Thus, the European double-CD Canto Gregoriano was transfigured into a single, domestic disc with a simpler, more pop-sounding title. The record company also pared the inside booklet down to a brief--if flowery--homage to the Silos monks. And the new CD's cover art was reworked to feature a pop design depicting monks suspended in air like so many raindrops. Any similarities to Magritte's "Golconde," with its mass of airborne businessmen, were entirely intentional.
Angel/EMI's advance work--unusually strong for a classical release--helped Chant enter the U.S. classical charts at No. 12, with anxious record stores selling out of shipments as fast as they arrived. Eldon Skaggs, manager of Shakespeare & Beethoven in Scottsdale, credits Angel/EMI's promotional blitz. "They did a very good job," says Skaggs. "They were pushing sales three weeks before it was available."
Though corporate evangelism can only take a movement so far, Armageddon time for Chant seems a long way off. Musical tastes in the classical kingdom are increasingly bowing to mystical, otherworldly sounds. Witness the recent jaw-dropping success of Polish composer Henryk Grecki. His Third Symphony, released on Elektra Nonesuch, came out of nowhere last year to sell 700,000 copies worldwide. Another European "mystic" minimalist, Estonian Arvo Part, is also selling well on the classical charts.
Grecki and Part are both distinguished for writing nondistinguished pieces that soothe more than excite. It's meditative music and it occasionally strays into New Age territory. The same goes for Gregorian chant. You can hear it--and feel it--as Gregorian chant's single, unaccompanied melody soars and dives alongside spoken words. The contemplative nature of such sounds is like a New Age tonic for the overanxious masses. (Indeed, many of the 1,000-year-old psalms chanted on Chant were originally composed as audio opiates for neurotic medieval mindsets.)
"It's easy listening," Skaggs says of Chant. "There's a peacefulness in it. With all the violence in the world these days, it's nice, easy listening."
KBAQ's Hetland adds, "There's something unreal about it. Gregorian chant is just about the simplest and purest form of music there is. It's human voices singing an unsupported melodic line. There's something very pure about that."
But there are other early music offerings that are just as pure and peaceful as the Silos disc. A recent recording by the Boston-based choral group Anonymous 4, An English Ladymass, comes off as a more focused effort, and Gregorian Chant, by Choralschola of the Niederaltaicher Scholaren, is generally regarded as superior to the Silos in performance--though you'd be hard-pressed to tell the difference.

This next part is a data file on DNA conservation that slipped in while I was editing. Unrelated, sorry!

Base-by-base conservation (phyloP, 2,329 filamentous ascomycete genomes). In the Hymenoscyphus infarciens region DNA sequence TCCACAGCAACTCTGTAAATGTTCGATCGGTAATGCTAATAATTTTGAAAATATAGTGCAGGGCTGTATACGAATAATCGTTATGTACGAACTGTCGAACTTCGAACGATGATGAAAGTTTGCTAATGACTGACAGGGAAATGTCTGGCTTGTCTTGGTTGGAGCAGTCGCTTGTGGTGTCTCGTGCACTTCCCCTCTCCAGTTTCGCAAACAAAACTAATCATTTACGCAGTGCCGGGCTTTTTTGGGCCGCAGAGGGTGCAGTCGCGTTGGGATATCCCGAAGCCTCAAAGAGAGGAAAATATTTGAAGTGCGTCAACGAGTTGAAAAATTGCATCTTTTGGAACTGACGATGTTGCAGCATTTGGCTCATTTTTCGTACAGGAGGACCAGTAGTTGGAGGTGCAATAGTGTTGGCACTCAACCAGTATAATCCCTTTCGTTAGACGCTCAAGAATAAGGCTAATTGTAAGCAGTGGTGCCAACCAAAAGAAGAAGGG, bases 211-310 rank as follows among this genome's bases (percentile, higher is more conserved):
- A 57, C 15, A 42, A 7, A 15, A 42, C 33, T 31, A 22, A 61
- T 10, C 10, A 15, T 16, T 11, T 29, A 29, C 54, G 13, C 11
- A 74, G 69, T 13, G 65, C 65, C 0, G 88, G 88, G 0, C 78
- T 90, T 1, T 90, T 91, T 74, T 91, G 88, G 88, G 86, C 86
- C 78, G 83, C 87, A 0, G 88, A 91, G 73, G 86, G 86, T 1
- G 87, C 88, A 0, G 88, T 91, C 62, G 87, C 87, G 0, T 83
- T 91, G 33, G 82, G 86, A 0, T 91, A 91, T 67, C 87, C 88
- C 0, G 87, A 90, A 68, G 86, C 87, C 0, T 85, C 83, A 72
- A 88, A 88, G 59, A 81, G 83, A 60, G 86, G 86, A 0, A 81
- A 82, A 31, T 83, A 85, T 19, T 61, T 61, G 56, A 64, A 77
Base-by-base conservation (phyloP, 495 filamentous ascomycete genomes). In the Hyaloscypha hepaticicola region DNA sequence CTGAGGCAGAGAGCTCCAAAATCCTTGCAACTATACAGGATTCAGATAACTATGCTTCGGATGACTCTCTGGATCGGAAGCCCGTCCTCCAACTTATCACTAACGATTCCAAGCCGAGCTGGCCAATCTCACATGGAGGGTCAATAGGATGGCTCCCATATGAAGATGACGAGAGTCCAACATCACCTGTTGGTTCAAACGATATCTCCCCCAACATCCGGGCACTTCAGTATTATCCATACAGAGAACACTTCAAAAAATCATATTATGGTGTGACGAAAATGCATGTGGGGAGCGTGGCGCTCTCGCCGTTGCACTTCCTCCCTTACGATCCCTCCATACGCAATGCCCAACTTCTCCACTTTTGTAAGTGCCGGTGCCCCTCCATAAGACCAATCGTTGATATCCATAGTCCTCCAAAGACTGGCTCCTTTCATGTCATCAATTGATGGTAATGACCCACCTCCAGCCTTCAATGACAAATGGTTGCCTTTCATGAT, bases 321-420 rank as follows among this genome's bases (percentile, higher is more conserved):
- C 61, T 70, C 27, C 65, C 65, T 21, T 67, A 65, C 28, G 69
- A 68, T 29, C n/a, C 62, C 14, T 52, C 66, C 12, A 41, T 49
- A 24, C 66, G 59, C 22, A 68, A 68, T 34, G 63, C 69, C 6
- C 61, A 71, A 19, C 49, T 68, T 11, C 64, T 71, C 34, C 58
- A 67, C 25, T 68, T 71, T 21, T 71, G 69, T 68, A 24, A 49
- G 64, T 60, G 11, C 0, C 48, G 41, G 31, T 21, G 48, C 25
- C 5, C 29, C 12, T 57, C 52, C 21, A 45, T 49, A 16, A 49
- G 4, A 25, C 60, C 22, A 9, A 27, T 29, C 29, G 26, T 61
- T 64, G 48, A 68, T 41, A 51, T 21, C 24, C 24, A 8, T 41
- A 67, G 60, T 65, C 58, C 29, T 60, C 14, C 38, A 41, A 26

One of the telling ironies of Chant's success is that most of its swollen audience couldn't begin to differentiate its new purchase from most any other chant CD in the bins.
As such, those bins are rapidly filling with all sorts of hosanna-come-latelys. Erato Records is out with the blatantly titled Tranquility: 67 Minutes of Gregorian Chant, and the crafty folks at Deutsche Grammophon have turned up the Silos recording debut from 1969 and repackaged it as The Mystery of Santo Domingo de Silos.
More inspired alternatives to Chant include the Gothic Voices' stellar A Feather on the Breath of God, a 1985 recording of ancient hymns and sequences penned by the creative matriarch of the Middle Ages, Abbess Hildegard of Bingen. Also worthy of consideration is the Requiem Mass by the French monks at the abbey of Solesmes, where much of Christian chant's surviving texts were faithfully researched and transcribed earlier this century.
Some will still insist Chant is God's gift to stereo. They need to check out a stunning collection of vocal works by the 12th-century composer Perotin, as performed by the U.K.'s estimable Hilliard Ensemble. Perotin was one of the first to figure out that a chant melody could sound exponentially cooler if additional melodies were added above and below the original line. The results, as evident on the Hilliard's 1989 ECM recording, make for a startling experience.
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But the cheering right now is for Chant. And back in Spain, the monks of Silos are apparently getting impatient with all the noise. The Spanish cloister has a long tradition of welcoming tourists, but the recent crush of monk-watchers has forced the monastery to cut back its visiting hours. God only knows what the reclusive monks truly think of all the fuss.
But Father Alphonso, of the local Franciscans, doesn't seem to mind the raging secular assault on his church's holy music. He's taking it all in good spirits.
"I haven't been insulted by it because it's not done in any disrespectful way," he says of Chant and its mass appeal. "I do hope that those who are listening to it realize that they're listening to sacred texts. I guess if I were a Bible freak or a fundamentalist type, I would get all upset because people were using God's holy word.
"But what the hell are they using it for?" Father Alphonso asks rhetorically. "They're using it to enjoy its beauty. I don't see anything disrespectful in that. God knows I thought it was beautiful back when I was singing it.